Moskel Consulting & Marketing

Direct Response Copywriting Solutions.

The Wisdom of David Ogilvy

Facebooktwittergoogle_plusredditlinkedinmail

Learn Everything You Need to Succeed in Advertising in 15 Minutes*

(*David Ogilvy Quotes)

==>We see farther by standing on the shoulders of the giants
who came before us.

Please enjoy.

-Jesse Moskel

 

The Best of David Ogilvy
Don’t bunt. Aim out of the ball park. Aim for the company of
immortals.

It takes a big idea to attract the attention of consumers
and get them to buy your product.Unless your advertising
contains a big idea, it will pass like a ship in the night.
I doubt if more than one campaign in a hundred contains a
big idea.

The most important decision is how to position your product.

A lot of today’s campaigns are based on optimum positioning
but are totally ineffective – because they are dull, or
badly constructed, or ineptly written. If nobody reads your
advertisement or looks at your commercial, it doesn’t do you
much good to have the right positioning.

‘Making the logo twice the size’ is often a good thing to
do, because most advertisements are deficient in brand
identification. ‘Showing the clients’ faces’ is also a
better stratagem than it may sound, because the public is
more interested in personalities than in corporations. Some
clients can be projected as human symbols of their own
products.

It has been found that the less an advertisement looks like
an advertisement, and the more it looks like an editorial,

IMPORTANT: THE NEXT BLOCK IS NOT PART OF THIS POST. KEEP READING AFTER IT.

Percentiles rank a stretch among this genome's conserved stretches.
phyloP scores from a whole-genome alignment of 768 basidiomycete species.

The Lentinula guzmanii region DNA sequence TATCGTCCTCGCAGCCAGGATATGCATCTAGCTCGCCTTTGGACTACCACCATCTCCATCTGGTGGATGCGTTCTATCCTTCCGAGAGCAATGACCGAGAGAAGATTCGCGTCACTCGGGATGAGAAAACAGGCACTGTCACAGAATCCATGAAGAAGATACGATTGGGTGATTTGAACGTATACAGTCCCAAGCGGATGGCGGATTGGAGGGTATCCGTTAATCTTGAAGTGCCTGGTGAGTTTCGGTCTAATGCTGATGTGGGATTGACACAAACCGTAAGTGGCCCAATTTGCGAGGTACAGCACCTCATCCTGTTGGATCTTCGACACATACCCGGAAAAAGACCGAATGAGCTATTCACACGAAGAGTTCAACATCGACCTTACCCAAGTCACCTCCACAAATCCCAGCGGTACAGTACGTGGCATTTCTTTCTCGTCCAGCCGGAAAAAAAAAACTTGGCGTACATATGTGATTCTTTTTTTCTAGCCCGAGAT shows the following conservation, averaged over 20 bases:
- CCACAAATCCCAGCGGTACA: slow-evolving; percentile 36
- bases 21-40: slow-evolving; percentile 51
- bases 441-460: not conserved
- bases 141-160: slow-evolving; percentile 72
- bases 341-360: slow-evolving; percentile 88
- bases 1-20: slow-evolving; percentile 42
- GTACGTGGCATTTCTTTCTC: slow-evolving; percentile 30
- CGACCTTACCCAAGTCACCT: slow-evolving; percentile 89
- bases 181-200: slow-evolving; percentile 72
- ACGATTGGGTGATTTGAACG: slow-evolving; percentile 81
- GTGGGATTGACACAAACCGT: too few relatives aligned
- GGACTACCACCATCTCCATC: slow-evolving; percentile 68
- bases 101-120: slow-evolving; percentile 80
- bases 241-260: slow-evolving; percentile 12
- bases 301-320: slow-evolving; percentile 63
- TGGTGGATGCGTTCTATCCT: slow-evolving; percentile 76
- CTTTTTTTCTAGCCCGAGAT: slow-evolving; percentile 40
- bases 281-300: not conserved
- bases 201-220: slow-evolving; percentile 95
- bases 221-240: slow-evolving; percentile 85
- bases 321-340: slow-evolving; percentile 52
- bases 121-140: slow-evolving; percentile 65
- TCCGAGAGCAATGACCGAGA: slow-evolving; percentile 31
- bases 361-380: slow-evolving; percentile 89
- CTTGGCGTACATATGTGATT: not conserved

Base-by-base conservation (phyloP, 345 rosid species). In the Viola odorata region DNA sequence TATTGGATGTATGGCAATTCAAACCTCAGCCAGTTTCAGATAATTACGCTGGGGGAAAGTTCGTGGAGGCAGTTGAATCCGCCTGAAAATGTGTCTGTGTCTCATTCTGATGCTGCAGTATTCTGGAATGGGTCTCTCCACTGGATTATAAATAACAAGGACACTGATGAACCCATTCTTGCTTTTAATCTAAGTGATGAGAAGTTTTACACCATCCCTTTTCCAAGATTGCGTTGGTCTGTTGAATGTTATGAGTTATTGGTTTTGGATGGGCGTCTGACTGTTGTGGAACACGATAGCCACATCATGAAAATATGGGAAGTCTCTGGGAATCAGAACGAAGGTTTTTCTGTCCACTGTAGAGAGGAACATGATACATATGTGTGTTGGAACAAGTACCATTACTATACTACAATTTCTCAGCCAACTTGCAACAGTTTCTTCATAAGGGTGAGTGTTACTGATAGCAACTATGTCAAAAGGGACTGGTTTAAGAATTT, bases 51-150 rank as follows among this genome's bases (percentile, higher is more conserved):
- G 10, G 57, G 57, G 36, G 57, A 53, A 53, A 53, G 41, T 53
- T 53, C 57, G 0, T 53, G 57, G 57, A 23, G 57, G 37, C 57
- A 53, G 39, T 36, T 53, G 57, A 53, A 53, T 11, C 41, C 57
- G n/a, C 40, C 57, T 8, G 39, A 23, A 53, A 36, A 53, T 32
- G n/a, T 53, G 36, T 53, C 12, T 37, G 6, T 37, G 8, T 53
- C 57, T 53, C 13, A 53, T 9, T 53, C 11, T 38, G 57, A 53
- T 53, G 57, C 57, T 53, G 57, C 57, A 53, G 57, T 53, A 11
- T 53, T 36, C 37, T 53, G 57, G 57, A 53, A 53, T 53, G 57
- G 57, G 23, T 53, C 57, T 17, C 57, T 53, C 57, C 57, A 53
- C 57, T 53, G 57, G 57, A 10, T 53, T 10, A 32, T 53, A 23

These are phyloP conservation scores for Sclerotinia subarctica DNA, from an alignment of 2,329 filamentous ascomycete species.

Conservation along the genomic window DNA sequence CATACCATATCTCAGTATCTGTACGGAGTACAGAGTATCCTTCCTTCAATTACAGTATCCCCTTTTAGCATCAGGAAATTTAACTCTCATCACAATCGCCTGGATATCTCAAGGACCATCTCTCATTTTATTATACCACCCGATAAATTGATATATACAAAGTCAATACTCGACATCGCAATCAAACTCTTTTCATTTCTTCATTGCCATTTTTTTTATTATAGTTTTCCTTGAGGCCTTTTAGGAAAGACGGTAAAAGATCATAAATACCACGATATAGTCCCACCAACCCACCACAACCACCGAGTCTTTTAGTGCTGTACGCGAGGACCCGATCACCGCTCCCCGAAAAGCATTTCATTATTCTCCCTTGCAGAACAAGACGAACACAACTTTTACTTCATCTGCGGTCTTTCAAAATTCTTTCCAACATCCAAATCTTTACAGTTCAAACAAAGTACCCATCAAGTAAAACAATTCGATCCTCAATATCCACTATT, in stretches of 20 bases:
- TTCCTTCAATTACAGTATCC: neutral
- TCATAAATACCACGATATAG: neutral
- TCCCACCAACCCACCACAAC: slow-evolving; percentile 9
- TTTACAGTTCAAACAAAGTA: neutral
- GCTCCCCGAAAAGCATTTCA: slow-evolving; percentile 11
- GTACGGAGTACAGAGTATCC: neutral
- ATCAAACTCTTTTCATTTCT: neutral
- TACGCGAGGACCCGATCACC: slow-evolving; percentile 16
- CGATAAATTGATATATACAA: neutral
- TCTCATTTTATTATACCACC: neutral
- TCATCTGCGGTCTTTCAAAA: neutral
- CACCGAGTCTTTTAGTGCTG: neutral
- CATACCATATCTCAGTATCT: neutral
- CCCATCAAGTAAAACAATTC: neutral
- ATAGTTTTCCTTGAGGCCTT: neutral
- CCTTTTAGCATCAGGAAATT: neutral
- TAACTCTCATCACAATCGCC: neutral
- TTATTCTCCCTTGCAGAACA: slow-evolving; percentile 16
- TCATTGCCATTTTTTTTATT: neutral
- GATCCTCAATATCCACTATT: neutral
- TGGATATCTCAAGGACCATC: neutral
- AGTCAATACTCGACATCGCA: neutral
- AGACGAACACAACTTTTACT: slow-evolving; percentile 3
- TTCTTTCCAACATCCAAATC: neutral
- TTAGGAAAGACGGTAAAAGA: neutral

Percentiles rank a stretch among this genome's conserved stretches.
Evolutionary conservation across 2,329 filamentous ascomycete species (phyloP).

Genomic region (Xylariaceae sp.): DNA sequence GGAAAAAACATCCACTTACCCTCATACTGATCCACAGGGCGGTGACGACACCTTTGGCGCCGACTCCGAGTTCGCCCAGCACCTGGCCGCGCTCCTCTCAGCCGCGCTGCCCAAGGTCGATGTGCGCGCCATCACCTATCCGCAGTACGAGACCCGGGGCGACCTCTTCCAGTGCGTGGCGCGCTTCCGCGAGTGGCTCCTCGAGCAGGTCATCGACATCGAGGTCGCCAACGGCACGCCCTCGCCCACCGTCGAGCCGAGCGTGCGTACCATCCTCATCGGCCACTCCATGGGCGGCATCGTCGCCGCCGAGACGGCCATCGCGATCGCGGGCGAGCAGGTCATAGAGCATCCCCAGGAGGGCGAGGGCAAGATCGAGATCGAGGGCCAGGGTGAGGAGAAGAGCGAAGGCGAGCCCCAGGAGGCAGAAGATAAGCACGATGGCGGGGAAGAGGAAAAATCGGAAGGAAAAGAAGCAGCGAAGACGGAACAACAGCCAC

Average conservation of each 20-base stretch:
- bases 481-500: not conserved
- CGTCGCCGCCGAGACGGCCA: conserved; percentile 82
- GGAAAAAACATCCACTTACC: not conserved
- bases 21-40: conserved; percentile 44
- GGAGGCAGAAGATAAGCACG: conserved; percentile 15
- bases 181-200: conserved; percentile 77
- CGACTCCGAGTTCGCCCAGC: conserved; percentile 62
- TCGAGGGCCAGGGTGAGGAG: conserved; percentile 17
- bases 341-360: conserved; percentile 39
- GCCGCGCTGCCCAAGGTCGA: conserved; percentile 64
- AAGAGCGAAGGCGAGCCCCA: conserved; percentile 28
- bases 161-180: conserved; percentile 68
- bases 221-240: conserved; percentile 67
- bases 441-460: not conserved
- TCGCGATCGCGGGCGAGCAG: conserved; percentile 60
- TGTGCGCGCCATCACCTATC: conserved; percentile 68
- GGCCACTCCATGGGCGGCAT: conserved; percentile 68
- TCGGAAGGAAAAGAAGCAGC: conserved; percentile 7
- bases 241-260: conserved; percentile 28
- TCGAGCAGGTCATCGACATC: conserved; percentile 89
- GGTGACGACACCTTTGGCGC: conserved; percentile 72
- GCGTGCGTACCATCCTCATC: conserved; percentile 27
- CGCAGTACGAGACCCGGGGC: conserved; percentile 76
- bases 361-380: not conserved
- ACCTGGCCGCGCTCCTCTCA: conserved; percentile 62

the more readers stop, look and read. Therefore, study the
graphics used by editors and imitate them. Study the
graphics used in advertisements, and avoid them.

Most readers look at the photograph first. If you put it in
the middle of the page, the reader will start by looking in
the middle. Then her eye must go up to read the headline;
this doesn’t work, because people have a habit of scanning
downwards. However, suppose a few readers do read the
headline after seeing the photograph below it. After that,
you require them to jump down past the photograph which they
have already seen. Not bloody likely.

Dr. Gallup reports that if you say something which you don’t
also illustrate, the viewer immediately forgets it. I
conclude that if you don’t show it there is no point in
saying it. Try running your commercial with the sound turned
off; if it doesn’t tell without sound, it is useless.

One of the most brilliant colleagues I ever had was
black-balled by three clients in one year; the experience
hurt him so badly that he left the agency business for ever.
If you are too thin-skinned to survive this hazard, you
should not become an account executive in an advertising
agency.

In the modern world of business, it is useless to be a
creative, original thinker unless you can also sell what you
create.

We sell – or else.

No sale, no commission. No commission, no eat. That made an
impression on me.

You can’t save souls in an empty church.

If you, my fellow copywriters or art directors, want to win
the award, devote your genius to making the cash register
ring.

What most clients want most from us is great campaigns, with
the spark to ignite sales and the staying power to build
enduring brands. We put the creative function at the top of
our priorities.

The line between pride in our work and neurotic obstinacy is